Being a hamster owner is quite interesting. While walking around the store, or even your yard, you constantly ask yourself: Would my hamster eat this? Would my hamster eat that?
Plants, fruits, and vegetables, it seems that they could try it all! But it is crucial to figure out what’s good for them and what’s not. We’ve decided to take a look at a flower that you can’t avoid running into whenever you step outside – dandelions.
So, can hamsters eat dandelions?
The straight one would be YES; hamsters can eat the flower. But as always, we also have a more complicated answer. And if you’re not careful, they could have some serious problems with this tasty treat.
So, how about we take a deep dive into your hamster’s diet and figure out exactly what makes a specific food healthy or unhealthy. Knowing this might help you decide on a healthier food choice for your pet in the future!
Can Hamsters Eat Dandelions?
So, as we already mentioned, yes, hamsters can eat dandelions. Not only can they eat the stuff, but they also love it!
Sure, maybe we humans wouldn’t get a kick from munching on the flower, but our pet hamsters go crazy over it. And it’s not just the flower that is the tastiest part, either. They love the leaves and the stems, as well.
But which part should you give your hamster first, and even more importantly, is every part of the flower good for them?
Well, luckily, every part of a dandelion is in some way healthy for your hamster – but there are some guidelines that you need to follow so your pet stays as healthy as possible.
We don’t want to cause panic among hamster owners, but overeating on certain parts of the flower could cause some serious problems for your hamster.
But let’s focus on the positive sides of the flower for now.
For instance, they have a lot of vitamins and other nutrients in them. Vitamin K, vitamin C, and vitamin A can all be found in this natural treat. Not only that, there’s some iron and calcium as well, though this is where the problems tend to start.
While calcium can be really beneficial for your hamster, too much of it could cause bladder and urinary tract problems.
Most of the calcium is in the green part of the dandelions, anyway, so you might want to give your pet more blossoms than leaves. There is obviously a limit to the latter, as well, but we’ll get back into that in a moment.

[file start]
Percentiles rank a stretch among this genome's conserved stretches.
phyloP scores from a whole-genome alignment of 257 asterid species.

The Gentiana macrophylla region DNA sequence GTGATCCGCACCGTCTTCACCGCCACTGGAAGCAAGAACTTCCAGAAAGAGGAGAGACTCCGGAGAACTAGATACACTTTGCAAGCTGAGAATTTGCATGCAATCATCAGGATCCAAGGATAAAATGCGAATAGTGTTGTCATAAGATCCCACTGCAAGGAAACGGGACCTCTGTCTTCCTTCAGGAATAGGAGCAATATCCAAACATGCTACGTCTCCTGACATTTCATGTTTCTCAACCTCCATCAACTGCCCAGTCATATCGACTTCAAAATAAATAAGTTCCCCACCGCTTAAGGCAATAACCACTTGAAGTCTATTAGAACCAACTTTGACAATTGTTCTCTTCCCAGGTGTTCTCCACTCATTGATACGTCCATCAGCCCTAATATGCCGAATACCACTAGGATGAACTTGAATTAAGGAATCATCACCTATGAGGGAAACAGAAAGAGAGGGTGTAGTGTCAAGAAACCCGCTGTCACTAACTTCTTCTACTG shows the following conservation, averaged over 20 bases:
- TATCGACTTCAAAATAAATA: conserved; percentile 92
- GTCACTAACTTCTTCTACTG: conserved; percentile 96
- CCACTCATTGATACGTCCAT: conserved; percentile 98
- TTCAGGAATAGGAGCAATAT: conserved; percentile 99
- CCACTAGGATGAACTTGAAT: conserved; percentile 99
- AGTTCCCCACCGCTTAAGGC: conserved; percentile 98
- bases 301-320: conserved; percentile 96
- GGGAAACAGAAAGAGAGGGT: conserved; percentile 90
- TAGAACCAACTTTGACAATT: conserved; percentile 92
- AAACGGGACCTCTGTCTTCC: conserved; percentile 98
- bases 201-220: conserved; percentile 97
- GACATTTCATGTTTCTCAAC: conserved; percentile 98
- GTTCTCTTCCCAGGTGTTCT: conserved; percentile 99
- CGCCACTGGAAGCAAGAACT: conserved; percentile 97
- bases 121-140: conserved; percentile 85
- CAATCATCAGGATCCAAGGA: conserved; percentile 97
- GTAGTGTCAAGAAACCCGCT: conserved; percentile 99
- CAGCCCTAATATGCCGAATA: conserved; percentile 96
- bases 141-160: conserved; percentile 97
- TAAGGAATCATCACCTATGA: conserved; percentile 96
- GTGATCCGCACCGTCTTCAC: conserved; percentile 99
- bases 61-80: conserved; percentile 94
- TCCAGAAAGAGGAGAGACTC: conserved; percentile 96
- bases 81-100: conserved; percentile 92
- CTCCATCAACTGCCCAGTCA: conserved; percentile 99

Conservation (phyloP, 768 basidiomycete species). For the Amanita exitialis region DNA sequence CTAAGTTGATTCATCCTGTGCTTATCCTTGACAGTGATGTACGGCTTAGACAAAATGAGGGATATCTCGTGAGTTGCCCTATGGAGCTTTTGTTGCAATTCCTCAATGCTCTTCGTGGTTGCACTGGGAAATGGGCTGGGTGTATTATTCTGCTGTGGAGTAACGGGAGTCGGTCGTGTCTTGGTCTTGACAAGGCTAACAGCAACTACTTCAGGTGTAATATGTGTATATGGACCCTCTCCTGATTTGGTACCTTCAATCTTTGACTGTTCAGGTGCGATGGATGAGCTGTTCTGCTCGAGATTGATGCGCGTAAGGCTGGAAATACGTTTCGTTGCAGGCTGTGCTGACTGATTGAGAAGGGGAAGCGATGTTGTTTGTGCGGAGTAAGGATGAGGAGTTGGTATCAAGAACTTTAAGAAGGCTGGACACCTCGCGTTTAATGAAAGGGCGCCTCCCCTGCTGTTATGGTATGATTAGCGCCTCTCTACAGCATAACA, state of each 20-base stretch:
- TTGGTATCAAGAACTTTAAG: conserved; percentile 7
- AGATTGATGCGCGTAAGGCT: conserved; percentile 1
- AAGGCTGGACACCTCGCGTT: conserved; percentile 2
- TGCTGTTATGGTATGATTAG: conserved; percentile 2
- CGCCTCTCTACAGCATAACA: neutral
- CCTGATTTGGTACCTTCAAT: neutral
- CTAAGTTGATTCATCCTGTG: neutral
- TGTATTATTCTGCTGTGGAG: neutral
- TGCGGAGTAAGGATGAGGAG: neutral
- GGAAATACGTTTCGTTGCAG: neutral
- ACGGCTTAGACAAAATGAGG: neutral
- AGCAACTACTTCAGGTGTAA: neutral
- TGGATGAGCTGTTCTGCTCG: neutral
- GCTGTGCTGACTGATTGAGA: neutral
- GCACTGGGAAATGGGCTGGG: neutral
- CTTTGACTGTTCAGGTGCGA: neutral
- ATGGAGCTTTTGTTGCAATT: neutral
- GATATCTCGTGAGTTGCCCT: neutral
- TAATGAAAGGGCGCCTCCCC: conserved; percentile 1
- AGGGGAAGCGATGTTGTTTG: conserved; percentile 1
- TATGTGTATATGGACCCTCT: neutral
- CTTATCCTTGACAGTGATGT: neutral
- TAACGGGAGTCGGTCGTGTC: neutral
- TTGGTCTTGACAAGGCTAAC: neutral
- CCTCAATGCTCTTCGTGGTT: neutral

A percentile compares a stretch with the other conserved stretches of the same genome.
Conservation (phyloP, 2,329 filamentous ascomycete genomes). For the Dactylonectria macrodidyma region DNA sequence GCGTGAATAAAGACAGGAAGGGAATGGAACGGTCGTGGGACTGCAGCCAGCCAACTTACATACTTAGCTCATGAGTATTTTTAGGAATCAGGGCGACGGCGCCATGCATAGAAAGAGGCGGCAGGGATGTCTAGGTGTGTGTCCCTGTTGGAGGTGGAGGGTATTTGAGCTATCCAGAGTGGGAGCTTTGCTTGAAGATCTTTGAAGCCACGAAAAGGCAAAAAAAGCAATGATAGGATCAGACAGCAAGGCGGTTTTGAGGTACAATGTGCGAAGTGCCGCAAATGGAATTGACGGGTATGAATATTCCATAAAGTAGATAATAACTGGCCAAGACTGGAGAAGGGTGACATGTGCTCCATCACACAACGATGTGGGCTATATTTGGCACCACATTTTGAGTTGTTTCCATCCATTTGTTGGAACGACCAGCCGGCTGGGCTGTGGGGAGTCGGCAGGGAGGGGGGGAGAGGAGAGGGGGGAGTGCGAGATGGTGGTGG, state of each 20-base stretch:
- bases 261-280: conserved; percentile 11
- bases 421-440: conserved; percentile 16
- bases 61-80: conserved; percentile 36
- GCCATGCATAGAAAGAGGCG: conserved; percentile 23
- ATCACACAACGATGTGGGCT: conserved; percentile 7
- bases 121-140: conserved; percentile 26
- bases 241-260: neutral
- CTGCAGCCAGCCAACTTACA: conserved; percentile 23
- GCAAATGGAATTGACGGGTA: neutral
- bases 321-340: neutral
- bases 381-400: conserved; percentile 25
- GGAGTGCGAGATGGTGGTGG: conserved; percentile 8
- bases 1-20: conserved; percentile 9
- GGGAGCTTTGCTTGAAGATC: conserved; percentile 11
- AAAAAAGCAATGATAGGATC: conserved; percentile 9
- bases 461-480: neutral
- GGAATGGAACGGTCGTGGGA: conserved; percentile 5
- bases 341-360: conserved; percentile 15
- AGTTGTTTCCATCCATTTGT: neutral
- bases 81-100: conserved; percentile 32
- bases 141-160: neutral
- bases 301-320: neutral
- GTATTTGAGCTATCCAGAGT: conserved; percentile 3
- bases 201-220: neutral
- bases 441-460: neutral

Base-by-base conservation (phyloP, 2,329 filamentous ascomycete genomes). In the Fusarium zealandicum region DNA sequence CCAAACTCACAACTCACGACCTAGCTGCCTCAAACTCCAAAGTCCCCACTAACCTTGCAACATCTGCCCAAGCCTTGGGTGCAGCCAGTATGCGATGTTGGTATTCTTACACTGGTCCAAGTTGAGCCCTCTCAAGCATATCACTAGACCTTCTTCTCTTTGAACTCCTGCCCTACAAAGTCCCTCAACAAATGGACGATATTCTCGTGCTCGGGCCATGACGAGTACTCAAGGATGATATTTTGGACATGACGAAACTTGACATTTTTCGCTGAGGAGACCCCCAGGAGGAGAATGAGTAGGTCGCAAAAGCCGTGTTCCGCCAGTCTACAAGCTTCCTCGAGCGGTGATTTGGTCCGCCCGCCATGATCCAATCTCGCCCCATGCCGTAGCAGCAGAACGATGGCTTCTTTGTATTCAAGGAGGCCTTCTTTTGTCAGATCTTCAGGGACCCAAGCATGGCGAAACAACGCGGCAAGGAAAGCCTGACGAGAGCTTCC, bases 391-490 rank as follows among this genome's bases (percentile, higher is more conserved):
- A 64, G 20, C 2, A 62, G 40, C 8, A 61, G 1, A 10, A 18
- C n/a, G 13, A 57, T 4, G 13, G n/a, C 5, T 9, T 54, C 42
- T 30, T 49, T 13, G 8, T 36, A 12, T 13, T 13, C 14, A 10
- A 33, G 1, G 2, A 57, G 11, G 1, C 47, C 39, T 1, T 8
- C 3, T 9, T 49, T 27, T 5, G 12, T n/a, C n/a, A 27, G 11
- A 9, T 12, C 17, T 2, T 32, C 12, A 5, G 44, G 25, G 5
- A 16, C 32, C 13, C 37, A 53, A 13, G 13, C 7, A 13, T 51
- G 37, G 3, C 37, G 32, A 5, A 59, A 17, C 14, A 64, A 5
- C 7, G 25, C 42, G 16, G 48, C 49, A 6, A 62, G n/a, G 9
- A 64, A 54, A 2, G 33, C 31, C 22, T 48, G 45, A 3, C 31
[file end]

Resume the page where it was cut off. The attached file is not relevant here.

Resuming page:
So, in case you caught your hamster eating some flowers in the garden, don’t worry, it’ll be just fine! Though if you find that it’s keeping a stash of dandelions somewhere, you might want to have a serious talk about its hoarding habits.
All jokes aside, these greens are a healthy treat in general – even with the limitations.
But, if you know anything about hamsters, you know that they can’t eat too much of anything. Those tiny bodies mean that they have smaller digestive tracts, so it’s pretty easy for them to overeat.
How Much Is Too Much?
Alright, so enough of beating around the bush. How much dandelion is too much? After all, the important thing is to keep your pet healthy.
Here’s the deal, the most we would suggest you give your hamster – as far as dandelions go – is a couple of snacks two to three times a week.
Now, a couple of snacks can mean a lot of things, depending on what kind of diet your hamster is used to eating. One flower should do the trick, though splitting it up into smaller chunks could be great fun for your little friend.
Again, you might want to stick with the blossom, especially if your hamster is not used to fresh foods.
If that’s the case, you might want to give them half a flower to see if there are any kinds of harmful reactions. Keep an eye out for about 12 hours after giving them the dandelion, and if there are no side effects whatsoever, you can go ahead and give them more.
Watch out for any signs of a tummy ache, and keep a close eye on the runs.
Keep in mind that experts don’t recommend picking dandelions from your front yard or the streets to feed your hamster. There’s a great chance that they are contaminated with pesticides or other toxic substances.
Please don’t feed your pets picked-up dandelions unless you’re absolutely sure that they are safe.
Just remember the recommendations that we are giving you right now are meant for adult hamsters, not babies. When it comes to the young ones, you’ll want to skip dandelions altogether.
Sure, the flower may not be poisonous for them at a young age, but their digestive tracts won’t be up to par with it. Also, all that calcium, especially in the leaves, will have an even more pronounced effect on their baby bodies.
To conclude this chapter, here’s a chart on how much dandelion is okay for your pet hamster.
|Young hamster or baby hamster||None|
|Adult hamster||One large dandelion or two small dandelions once in a while|
Eating Too Much Dandelions: The What Ifs
So, your pet hamster ate more than the recommended amount of dandelions. What now?
Well, there’s no need for panicking. Besides a tummy ache, they’re most likely going to be okay. However, if your hamster tends to overeat dandelions and does it frequently, well, that can be dangerous.
Here are some potential health risks of eating too many dandelions.
Let’s start with the most obvious one. Hamsters aren’t really famous for having self-control when it comes to foods that they like. That’s why we need to portion their treats carefully, or they’re going to overeat.
Too much of anything can’t be good! Especially if it’s more of a treat than a proper meal.
Obesity in any animal isn’t a joke; that goes for hamsters too. Obese hamsters tend to be lethargic and prone to depression. Even more so, obesity is a gateway to other numerous problems, such as diabetes, heart problems, and in general – a shorter life span.